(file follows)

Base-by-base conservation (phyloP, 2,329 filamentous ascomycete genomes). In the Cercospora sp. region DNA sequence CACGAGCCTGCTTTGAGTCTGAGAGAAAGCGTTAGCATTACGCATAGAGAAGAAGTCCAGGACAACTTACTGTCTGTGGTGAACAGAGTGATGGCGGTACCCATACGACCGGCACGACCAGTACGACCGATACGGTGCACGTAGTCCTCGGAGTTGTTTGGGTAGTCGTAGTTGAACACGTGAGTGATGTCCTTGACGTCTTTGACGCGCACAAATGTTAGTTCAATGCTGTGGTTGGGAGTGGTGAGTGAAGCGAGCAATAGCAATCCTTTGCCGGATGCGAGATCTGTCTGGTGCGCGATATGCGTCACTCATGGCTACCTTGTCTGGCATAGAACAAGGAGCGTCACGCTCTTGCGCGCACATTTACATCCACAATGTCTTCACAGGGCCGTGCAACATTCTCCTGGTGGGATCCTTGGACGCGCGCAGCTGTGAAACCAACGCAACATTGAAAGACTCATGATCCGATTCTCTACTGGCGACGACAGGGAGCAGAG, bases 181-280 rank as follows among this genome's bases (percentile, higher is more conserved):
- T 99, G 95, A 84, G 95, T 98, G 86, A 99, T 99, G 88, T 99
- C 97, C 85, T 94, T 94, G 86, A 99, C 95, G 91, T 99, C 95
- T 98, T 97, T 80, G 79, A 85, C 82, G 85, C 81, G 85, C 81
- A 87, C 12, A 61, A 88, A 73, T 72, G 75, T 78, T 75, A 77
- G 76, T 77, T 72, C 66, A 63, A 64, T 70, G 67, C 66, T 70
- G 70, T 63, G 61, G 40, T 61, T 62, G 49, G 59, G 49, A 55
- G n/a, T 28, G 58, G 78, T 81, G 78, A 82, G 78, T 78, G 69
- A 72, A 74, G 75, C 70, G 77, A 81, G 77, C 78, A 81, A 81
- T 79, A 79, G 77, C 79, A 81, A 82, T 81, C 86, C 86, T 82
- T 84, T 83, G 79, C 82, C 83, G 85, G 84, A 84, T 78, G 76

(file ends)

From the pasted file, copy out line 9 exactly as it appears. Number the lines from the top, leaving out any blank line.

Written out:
- A 72, A 74, G 75, C 70, G 77, A 81, G 77, C 78, A 81, A 81